Open source and IP ownership

I got myself in a small bit of trouble recently talking about open source IP ownership when I should have been talking about the cool new collaboration and mobile features in the 4.0 release of the Zimbra Collaboration Suite. (Nothing like a developer coming by your cube and saying “You said what?”) While I didn’t do such a good job at the time, the underlying point is an important one, so I’m going to give it another shot …

It is increasingly common practice in open source communities to insist upon a single organization owning the IP rights for a particular project. For example, the Apache and Free Software Foundations do this as well as private firms like Zimbra. The primary goal of IP ownership is to better guarantee “squeaky clean” IP (that is, that all contributed code is unencumbered by any hidden IP rights) for the benefit of the community as well as for customers. This also ensures that open source licensing upgrade decisions can be made for future releases of the open source license itself—without an organizational owner, projects can effectively get locked to a particular version of a license because there is no easy way to get all of the IP owners together to make a decision about upgrading.

The grief came in particular from my drawing parallels between Zimbra—a for-profit company—with more altruistic non-profit organizations like Apache and FSF regarding IP ownership. No doubt there are clear differences between for-profits and non-profits that the prospective community members have every right to consider, but I think in terms of IP ownership there is more in common than different.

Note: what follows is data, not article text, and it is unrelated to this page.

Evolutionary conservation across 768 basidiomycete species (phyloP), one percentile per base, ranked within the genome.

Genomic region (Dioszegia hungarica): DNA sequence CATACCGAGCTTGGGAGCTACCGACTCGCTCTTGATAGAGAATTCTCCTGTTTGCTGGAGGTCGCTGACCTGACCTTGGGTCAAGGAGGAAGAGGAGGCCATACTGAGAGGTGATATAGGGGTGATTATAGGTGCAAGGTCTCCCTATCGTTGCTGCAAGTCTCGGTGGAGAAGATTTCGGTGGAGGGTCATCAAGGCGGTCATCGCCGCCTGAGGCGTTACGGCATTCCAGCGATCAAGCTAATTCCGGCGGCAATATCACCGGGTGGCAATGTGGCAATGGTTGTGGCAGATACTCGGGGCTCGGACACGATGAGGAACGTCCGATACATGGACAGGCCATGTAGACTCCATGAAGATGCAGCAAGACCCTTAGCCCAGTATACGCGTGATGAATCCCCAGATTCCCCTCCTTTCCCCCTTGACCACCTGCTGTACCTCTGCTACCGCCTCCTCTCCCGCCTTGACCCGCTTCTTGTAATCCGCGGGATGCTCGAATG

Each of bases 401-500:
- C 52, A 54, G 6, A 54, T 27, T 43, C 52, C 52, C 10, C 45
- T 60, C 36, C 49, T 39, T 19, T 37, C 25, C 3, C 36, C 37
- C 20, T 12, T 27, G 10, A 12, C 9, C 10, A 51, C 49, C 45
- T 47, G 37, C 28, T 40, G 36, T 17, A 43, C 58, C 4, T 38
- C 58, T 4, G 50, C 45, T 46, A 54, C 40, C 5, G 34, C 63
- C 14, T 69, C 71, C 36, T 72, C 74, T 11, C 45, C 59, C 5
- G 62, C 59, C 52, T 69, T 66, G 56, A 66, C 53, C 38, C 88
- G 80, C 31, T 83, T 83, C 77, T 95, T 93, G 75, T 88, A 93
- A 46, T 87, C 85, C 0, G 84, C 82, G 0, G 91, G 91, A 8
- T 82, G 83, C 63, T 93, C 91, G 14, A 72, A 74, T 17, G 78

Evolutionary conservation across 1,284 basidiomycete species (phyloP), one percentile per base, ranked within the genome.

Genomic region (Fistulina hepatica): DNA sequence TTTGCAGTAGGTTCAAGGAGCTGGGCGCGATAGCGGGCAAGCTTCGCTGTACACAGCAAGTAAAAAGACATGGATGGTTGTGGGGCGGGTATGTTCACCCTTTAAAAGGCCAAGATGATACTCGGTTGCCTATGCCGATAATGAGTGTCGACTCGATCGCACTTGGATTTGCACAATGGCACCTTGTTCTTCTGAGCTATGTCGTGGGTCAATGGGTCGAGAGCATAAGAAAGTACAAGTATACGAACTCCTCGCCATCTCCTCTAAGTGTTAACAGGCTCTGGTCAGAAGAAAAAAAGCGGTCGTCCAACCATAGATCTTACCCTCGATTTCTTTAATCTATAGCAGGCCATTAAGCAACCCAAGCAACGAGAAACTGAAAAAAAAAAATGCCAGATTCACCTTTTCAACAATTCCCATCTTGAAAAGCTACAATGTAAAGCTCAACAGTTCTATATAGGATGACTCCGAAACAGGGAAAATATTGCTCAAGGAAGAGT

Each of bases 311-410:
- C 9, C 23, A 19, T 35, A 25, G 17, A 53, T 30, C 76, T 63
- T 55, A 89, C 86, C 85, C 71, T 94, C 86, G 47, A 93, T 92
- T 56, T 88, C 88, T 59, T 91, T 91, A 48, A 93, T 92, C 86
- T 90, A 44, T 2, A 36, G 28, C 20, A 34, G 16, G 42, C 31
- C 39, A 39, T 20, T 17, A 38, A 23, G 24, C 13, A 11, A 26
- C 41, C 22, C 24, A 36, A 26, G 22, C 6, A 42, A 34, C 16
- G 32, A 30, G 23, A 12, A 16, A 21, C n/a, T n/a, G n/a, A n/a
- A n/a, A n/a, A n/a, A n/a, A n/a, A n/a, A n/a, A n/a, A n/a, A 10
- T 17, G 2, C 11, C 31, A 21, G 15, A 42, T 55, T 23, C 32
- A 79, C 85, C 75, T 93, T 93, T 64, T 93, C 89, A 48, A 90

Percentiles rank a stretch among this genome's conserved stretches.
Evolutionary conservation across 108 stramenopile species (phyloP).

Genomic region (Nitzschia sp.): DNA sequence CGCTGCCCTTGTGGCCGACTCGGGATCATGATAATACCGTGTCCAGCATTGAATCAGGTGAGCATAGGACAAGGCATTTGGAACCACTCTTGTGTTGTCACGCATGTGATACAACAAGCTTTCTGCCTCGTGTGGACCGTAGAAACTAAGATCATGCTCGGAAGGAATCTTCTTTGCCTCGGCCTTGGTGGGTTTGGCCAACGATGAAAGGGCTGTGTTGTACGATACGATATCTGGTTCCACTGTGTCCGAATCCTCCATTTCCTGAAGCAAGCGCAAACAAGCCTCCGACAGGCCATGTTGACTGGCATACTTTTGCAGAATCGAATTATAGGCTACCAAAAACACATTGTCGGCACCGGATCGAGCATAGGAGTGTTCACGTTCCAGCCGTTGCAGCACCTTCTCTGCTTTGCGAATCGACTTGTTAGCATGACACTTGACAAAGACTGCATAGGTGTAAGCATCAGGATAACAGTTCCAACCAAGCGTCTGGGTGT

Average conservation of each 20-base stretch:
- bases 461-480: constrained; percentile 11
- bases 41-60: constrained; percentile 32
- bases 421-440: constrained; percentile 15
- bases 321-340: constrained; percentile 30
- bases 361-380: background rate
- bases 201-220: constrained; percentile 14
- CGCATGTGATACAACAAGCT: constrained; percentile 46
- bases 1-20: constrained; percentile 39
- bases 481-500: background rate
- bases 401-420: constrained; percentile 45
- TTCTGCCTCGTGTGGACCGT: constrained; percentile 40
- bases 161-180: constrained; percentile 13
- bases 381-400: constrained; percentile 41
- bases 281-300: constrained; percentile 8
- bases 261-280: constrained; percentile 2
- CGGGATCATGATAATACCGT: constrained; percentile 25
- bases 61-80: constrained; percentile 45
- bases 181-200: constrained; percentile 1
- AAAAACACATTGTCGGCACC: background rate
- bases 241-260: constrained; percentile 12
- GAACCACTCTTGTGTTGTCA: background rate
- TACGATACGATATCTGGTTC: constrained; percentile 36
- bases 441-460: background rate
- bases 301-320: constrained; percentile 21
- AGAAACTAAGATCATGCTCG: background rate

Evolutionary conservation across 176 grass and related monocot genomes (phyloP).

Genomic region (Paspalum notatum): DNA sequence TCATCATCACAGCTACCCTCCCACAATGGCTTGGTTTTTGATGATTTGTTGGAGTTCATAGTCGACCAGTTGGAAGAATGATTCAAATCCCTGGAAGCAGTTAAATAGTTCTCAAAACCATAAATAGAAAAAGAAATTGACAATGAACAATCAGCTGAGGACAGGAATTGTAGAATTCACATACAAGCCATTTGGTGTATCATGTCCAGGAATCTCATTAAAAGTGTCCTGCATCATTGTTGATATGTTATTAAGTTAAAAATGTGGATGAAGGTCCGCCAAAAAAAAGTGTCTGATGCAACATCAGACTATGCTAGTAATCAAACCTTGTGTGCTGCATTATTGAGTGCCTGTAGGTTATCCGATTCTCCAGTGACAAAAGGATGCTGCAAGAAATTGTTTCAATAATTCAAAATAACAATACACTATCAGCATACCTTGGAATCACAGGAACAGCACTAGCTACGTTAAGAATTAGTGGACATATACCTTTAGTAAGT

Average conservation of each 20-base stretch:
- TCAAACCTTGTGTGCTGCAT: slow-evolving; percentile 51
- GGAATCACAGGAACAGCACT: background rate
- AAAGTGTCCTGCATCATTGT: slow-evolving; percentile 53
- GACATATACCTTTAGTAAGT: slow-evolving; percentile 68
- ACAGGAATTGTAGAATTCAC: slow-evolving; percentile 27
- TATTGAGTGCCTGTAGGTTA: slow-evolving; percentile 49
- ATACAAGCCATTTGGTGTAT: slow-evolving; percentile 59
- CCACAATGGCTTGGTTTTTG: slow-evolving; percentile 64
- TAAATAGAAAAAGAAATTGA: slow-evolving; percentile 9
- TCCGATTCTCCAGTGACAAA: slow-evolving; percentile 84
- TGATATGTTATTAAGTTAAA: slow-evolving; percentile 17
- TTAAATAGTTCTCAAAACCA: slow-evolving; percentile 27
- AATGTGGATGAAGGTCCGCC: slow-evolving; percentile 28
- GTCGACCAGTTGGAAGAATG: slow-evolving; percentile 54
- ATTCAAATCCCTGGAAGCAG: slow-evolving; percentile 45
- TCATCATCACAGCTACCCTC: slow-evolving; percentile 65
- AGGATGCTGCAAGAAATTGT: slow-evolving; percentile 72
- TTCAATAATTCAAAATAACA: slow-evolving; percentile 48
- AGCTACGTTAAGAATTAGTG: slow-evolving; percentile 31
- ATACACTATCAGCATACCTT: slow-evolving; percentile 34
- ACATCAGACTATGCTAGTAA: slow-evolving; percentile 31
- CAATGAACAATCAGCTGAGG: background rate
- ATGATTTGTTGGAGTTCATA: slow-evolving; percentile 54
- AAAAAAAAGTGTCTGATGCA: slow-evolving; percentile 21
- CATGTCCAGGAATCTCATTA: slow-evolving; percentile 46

For a potential community member, the most important thing is the long-term guarantee of their freedoms: (1) Open source rights (granted under the open source software license) to use the product in perpetuity for free, to produce and redistribute any derivative works thereof for free, and so on; and (2) rights to do whatever they may see fit in perpetuity for any of their own contributions that they made in good faith to the project. (The good contribution agreements grant contributors back all of their rights except those that could interfere with the community, such as the right to withdraw their contribution in the future, the right to charge the community patent royalties down the road, etc. For example, Zimbra’s Contributor Agreement can be found here. For another take, check out Dojo, one of our Open Ajax Alliance partners. ) This practice seems to me to strike the right balance between preserving individual freedoms without sacrificing the freedoms of the community as a whole.

Both non-profit and for-profit open source organizations equally guarantee these freedoms to their communities, the difference being that the for-profit ones (like Zimbra) also strive to sell optional value-added services on the side, much of the proceeds of which then funds the further development of the open source software.

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